I was recently traveling through California with my brother Jonah. We stayed at reserves and parks and a couple friends’ houses. Our trip was to end in the heart of Yosemite, a place neither of us brothers had yet seen with our own eyes.
As the forthcoming mountains rose above us and we descended into the valley, our hearts sang at the pleasure of the beauty. It was still dark, yet the distinguished giants stood towering against the fiery night sky backdrop. We were entering into the park at our earliest convenience so as to pick up one of the first-come, first-served campground sites. Our mission was a success and we were soon hiking a mountain in the heat of an electric summer day.
Trudging up the first quarter or so of this particular hike, Jonah (my brother) and I were already exhausted. I looked to my map and discovered that we had chosen one of the more physically brutal hikes in the region. We were to ascend 2,500 feet of mountain in less than four horizontal miles! Our legs were shaking as we sat down beside a large boulder. We set down our backpacks and wiped the sweat off our foreheads. A few men that looked important ran past us; their backpacks were bigger and I didn’t notice any sweat on their foreheads. Jonah looked to me and said, “We were not ready for this hike.” I looked up at the mountain ahead. The tallest waterfall in the country sent streams of mist my way. My head could hardly tilt back far enough to see the place whence the waterfall came. That was our destination.
A few hours later, my brother and I triumphantly stood atop Yosemite Falls (Upper). We wore big grins. Looking around, I saw many others wearing similar expressions. What a feeling! Half Dome stood opposite us. It appeared dignified. I ought to say he appeared dignified. This man seemed to be guarding his family from the enemy. He was noble and he understood the dangers of the wild. He wasn’t proud, but whatever spark of aggressiveness he had originated in his defensiveness. I admired the rock and I learned from it.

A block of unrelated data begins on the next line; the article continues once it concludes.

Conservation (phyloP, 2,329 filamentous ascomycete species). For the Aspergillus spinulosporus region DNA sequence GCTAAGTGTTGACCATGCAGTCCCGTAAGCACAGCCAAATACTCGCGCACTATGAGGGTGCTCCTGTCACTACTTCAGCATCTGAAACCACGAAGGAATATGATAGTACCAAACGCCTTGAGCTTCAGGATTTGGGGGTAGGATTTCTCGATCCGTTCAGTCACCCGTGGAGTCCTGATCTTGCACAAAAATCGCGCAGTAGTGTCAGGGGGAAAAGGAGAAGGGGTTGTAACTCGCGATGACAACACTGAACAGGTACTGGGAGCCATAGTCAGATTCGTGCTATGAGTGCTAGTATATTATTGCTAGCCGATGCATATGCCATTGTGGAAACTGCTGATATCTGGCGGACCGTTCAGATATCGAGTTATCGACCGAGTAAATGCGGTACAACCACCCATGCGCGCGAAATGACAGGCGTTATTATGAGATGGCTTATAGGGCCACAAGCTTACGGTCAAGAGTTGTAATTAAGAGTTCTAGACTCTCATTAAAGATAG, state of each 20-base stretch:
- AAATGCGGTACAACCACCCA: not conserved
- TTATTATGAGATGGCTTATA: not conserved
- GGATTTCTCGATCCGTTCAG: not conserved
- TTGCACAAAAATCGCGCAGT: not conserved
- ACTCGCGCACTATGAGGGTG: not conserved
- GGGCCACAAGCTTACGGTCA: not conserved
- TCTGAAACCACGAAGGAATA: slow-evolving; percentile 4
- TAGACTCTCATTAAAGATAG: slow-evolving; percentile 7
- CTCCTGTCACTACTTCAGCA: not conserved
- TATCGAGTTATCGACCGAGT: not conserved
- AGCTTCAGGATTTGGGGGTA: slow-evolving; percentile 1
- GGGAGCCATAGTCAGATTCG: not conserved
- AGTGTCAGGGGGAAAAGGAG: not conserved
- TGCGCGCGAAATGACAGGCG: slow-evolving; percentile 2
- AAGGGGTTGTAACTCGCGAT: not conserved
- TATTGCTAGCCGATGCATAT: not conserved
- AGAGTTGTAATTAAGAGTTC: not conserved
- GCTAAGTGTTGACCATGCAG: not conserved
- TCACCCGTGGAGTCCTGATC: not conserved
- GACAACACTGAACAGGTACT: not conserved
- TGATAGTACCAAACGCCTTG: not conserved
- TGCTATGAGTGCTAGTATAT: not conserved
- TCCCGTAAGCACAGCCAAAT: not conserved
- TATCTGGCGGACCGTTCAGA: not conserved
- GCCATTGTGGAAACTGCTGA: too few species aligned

As we left the waterfall’s climax, a place where many visitors came every day, Jonah I and observed an old sign pointing in an odd direction. “Eagle Peak, 2 miles,” it read. I looked at my watch. We had the time. The question was whether our legs would keep moving despite their utter weariness. “There’s no shame in turning back if we can’t do it,” I said. We began walking away from the waterfall and the crowd and everything else.
We quickly understood that this hike was not nearly as popular a hike as Yosemite Falls’. We had trouble navigating and, at times, simply followed a riverbed, assuming the trail followed the stream of sand and pebbles. About an hour later, my brother and I, after having trudged through a forest and not seen the mountains or the valley or any important views, we climbed a pile of boulders and happily fell onto a bed of stone where the hike ended with a vista that few will ever experience. After having closed my eyes and eaten and drank, I turned my head to see a lone man sitting on a nearby boulder, beholding the view in the quiet of the afternoon. He was an old man, not as old as Half Dome, but the resemblance was uncanny. It immediately occurred to me that these mountains truly have the ability to change us.
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